Products will be manufactured with the circle in mind. Production will include refurbishing and will take packaging into account. Minimising packaging will likely be a huge component of this, as presently there is a huge amount of excess packaging that can only go straight to landfill.
Distribution includes reselling goods second and third hand, but remember, they will have been made to last. If they do break then it is easy and cost effective to repair them. If they are being scrapped completely, then they are taken apart for parts which are sent back into the cycle. What is now considered waste would be seen as valuable materials, and so the waste that is created in this system is minimal. The circle is now closed.
This system is about sustainability. It will take us away from non-renewable practices. It encompasses the evolution of renewable energy sources and aims to use the resources we have efficiently.
How do we get there?
Sectors that the circular economy will effect are all encompassing. It seems almost too big to imagine, like the dream of some perfect world. It will be a long process to get there, and will change not only how we behave, but how we think about the physical items around us. It won’t happen in a day; like all good things it will take time. So how do we get there?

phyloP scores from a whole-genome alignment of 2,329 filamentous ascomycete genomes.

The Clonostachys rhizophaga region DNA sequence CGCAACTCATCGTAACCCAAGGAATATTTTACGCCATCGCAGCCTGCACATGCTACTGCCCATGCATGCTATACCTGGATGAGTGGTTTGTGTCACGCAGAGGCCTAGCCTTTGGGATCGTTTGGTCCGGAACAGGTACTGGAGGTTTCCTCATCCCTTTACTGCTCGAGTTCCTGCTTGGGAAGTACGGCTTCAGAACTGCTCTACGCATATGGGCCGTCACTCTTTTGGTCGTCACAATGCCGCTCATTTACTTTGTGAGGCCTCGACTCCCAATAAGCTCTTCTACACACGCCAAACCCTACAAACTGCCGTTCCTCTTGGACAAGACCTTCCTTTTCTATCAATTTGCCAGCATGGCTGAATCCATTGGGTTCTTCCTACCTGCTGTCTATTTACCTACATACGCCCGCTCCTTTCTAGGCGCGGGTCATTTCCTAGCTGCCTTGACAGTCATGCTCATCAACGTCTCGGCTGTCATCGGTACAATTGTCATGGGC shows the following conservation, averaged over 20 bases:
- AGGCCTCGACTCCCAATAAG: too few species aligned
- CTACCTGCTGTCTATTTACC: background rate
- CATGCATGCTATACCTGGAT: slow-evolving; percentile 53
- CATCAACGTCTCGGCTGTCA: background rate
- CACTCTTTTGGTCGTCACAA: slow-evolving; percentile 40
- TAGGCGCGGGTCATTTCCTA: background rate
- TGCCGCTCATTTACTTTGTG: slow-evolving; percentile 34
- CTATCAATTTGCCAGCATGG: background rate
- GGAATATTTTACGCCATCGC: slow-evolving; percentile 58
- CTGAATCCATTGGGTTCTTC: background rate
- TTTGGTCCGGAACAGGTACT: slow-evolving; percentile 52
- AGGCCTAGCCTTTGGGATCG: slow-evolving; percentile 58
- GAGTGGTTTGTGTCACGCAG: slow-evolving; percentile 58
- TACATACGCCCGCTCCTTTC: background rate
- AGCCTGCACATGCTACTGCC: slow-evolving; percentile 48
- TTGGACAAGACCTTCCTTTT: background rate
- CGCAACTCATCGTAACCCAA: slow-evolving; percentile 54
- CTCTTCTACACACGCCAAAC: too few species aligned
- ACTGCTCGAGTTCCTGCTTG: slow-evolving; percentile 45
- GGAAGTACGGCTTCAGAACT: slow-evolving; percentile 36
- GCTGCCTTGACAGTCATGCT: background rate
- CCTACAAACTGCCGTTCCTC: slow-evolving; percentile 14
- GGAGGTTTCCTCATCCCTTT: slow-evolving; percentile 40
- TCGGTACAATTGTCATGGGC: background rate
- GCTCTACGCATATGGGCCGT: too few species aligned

Transition to a circular economy can be approached form three sides; business, government and consumer.
For businesses, changing to a cyclical model is a good practice for long term survival. Businesses are already seeing the reduction in classical raw materials affect their production costs. The consumer is also becoming more environmentally aware and more willing to spend a little extra for a product which lasts longer and consumes less energy. This means that there is an opportunity for companies who are providing sustainable solutions to flourish. A company can now sell their sustainability, with the more eco-friendly becoming the most sought after.
The EU and local governments play a huge part in putting policy in place which will encourage business practices onto the cyclical path. With policy, large scale businesses will have to adapt to new measures such as packaging which suits the market, and labeling which gives information on the life expectancy of products. Education and training would be provided to facilitate the adaption of workers. and emerging businesses will be given the space to evolve and grow into gaps in the new markets. There are many difficulties that will be faced during the transition that effective policy introduction can help keep under control.
It’s not just about governments and big businesses making changes. We are all a part of this economy, and our behaviours will direct the course of large scale decisions. Our behavioural changes are fundamental in the successful implementation of industrial action. Our choices as a consumer, the effort that we put into recycling, the innovative businesses that are emerging such as creators and suppliers of eco-friendly products, and those involved in local environmental concerns all play a part in raising environmental awareness and assisting larger scale change. These actions are the beginnings of sustainable practice, and as businesses and policy changes, it will simply make it easier to continue good practices and to improve on them.